Credit: Pippa Ranger/Department for International Development

Good Quality Evaluations for Good Policy: Findings and Recommendations from Aid Agency Evaluations in Global Health

8/21/17
William Savedoff , Janeen Madan Keller and Julia Goldberg Raifman

Evaluations are key to learning and accountability yet their usefulness depends on the quality of their evidence and analysis. This brief summarizes the key findings of a CGD Working Paper that assessed the quality of aid agency evaluations in global health. By looking at a representative sample of evaluations—both impact and performance evaluations—from major health funders, the study authors developed 10 recommendations to improve the quality of such evaluations and, consequently, increase their usefulness.

Cover of Working Paper 461

Evaluating Evaluations: Assessing the Quality of Aid Agency Evaluations in Global Health - Working Paper 461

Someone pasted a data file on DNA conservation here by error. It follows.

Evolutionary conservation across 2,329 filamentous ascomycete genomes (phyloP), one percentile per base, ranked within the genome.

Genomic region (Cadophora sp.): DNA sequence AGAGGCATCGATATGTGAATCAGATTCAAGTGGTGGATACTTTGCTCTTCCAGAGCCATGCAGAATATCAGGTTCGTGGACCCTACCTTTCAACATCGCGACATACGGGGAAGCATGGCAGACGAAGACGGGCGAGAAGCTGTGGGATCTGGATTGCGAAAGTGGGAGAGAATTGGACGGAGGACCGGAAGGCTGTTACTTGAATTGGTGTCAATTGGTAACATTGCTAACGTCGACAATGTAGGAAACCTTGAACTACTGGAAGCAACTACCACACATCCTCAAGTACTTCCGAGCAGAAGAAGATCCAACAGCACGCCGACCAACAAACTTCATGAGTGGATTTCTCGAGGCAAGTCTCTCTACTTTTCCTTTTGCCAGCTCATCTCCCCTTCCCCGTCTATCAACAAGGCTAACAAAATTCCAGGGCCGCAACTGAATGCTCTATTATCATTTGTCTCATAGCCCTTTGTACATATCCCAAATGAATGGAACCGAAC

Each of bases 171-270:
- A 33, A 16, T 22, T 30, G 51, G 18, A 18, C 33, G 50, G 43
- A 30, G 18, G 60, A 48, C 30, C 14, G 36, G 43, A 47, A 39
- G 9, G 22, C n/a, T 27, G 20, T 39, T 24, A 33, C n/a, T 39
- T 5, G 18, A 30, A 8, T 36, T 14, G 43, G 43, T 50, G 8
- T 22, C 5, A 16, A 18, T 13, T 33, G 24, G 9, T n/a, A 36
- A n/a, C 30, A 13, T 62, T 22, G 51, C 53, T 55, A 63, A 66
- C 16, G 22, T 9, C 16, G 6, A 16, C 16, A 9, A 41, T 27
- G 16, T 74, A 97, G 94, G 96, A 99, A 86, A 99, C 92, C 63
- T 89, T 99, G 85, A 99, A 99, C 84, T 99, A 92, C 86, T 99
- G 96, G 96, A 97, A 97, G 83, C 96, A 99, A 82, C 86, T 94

8/18/17
Julia Goldberg Raifman , Felix Lam , Janeen Madan Keller , Alexander Radunsky and William Savedoff

We assessed the methodological quality of global health program evaluations from five major funders between 2009 and 2014. We found that most evaluations did not meet social science methodological standards in terms of relevance, validity, and reliability. Nevertheless, good quality evaluations made it possible to identify ten recommendations for improving evaluations, including a robust finding that early planning is associated with better quality.